Residence: Philadelphia, PA
Starting Weight: 290 lbs
Current Weight: 205 lbs
Total Pounds Lost: 85 lbs
Starting Body Fat: 35%
Current Body Fat: 16%
If you were a jock in high school, especially a lineman in football, you’re likely familiar with the scenario: Your team needs you to be “the big guy,” to help block, protect the quarterback, or bust through the line, so you sweat and swear your way through two-a-days and lift lots of heavy iron, and—to keep up your weight—get used to downing mass quantities of food. Then high school, along with that constant exercise, ends, but you kept stuffing your face full of the same high levels of calories...
That’s exactly what happened to former high school football player Tyler Rice, of Philadelphia. After a few years, he noticed that a creeping horror of flabbiness had slowly enveloped his body—a spare tire or two around his waist, a thick cushion of fat puffing out his chest. Finally, one day in 2013, he decided to face the truth and step on a scale: “I saw the number and I was like, ‘Wow, I’m close to 300 pounds. This is a problem.’”
Here he talks about what came next.
Men's Fitness: How did you get up to 290?
I was always a little chubby, but after I quit playing football in high school, I not only kept eating way more than I should, I also ate a lot of unhealthy foods, fast foods, like Taco Bell’s Grilled Stuft Burritos.
I did make half-hearted attempts to lose weight, but nothing stuck because I wasn’t really ready to make the change.
Men's Fitness: Had you been exercising at all?
I’d lift weights and probably do a little bit of cardio. But, you know, if you do 20 minutes of cardio then go eat 6,000 calories, you’re just wasting your time.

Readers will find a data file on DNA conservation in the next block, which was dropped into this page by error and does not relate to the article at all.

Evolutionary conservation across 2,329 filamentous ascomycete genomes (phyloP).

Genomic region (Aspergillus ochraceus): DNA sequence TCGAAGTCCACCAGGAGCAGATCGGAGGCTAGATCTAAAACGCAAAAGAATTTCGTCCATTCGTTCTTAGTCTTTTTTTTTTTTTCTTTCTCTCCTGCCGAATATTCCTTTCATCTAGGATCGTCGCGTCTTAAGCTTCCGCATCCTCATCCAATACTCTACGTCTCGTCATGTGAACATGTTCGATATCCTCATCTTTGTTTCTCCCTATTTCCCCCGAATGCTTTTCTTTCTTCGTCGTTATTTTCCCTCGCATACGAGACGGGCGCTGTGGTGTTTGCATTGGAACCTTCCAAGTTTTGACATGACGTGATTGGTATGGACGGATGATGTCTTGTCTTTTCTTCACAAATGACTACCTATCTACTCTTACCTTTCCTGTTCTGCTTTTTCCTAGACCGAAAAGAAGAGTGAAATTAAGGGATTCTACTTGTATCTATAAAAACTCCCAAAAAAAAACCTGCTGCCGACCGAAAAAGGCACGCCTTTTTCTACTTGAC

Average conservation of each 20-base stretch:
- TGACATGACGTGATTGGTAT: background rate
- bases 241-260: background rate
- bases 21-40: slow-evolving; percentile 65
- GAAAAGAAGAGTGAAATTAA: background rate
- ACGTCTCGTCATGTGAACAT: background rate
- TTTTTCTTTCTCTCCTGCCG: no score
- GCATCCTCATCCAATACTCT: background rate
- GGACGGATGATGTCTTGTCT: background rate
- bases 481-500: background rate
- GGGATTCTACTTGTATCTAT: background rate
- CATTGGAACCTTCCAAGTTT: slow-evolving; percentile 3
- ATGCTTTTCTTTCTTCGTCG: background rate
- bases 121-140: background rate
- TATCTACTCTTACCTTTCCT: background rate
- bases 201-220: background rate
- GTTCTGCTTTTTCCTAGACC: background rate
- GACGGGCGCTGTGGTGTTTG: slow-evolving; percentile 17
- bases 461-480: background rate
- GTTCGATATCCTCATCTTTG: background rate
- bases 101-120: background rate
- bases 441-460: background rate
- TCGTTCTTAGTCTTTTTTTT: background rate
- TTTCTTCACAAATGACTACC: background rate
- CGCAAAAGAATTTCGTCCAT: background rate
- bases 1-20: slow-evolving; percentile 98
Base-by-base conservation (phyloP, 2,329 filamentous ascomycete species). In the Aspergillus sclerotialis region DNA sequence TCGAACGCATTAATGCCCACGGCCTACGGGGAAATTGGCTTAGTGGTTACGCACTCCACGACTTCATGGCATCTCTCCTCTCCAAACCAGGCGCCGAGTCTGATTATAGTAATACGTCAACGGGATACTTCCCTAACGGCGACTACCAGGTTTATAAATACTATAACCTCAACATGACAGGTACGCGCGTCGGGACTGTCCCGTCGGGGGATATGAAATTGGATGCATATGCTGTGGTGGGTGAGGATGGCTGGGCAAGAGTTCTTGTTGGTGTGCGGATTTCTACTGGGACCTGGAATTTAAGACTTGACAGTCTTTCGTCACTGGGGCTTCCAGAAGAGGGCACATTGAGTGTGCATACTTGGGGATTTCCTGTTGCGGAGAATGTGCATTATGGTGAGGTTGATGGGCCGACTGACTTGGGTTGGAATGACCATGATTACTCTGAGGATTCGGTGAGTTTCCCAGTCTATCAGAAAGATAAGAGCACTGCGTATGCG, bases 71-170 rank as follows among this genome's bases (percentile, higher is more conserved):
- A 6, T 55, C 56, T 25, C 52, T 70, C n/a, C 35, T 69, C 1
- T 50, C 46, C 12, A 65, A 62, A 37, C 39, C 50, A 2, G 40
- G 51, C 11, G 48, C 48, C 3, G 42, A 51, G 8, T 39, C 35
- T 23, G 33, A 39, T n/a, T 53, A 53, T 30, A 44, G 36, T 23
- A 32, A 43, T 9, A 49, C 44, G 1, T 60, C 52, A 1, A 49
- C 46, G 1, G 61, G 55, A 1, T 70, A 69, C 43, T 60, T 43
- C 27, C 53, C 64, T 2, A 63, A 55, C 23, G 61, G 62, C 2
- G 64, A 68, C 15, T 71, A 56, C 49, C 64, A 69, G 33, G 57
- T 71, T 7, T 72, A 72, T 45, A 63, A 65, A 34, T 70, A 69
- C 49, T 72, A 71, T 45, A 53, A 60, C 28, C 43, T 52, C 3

But I had a decent amount of muscle tone on me, so to the casual eye I probably didn’t look 290. I held my weight very well—but make no mistake, I was severely overweight.
Men's Fitness: When did you first realize you'd put on so much weight and needed to do something about it?
I was on winter break from Rutgers University, and I stepped on a scale for the first time in a while, probably.
I’m not sure why, but in that moment something just clicked, and I knew the time to change was today and not tomorrow. That’s when it all started rolling for me.
Men's Fitness: What did you do once you decided to get serious?
Mainly, I focused on making changes in my diet. No. 1 was monitoring what I put in my body, using portion control and counting calories. Basically, losing and gaining weight—it’s just mass at the end of the day. If you burn more calories than you eat, you’ll lose.
I also eliminated all the unhealthy foods I was eating.
Men's Fitness: How many calories did you eat?
When I started, I was eating around 3,000 calories a day, so I cut that to 2,500. That daily 500-calorie deficit added up to 3,500 calories a week, so I’d lose about a pound. Now I’m at about 2,000.
Men's Fitness: What about working out—did you get a trainer?
No, I’d learned lifting fundamentals when I played ball, so I stuck with the same weight-training schedule. But I did up my cardio from twice to four times a week.
Men's Fitness: Are you happy with your weight now?
I’ve been about 205 since last February, so I’d still like to lose 10 to 15 more, to get closer to my goal of 12% body fat.
Men's Fitness: In the end, what do you think was the secret to your success?
When it’s 10 at night and you’re craving chocolate or something sweet, you need to want the change more than you want the food.
Taking that first stand is hard, but the second time is easier. You might not always triumph, but over time your willpower will get stronger, good habits will form, and that success will motivate you even more.
But the desire needs to come from within—I can’t stress that enough.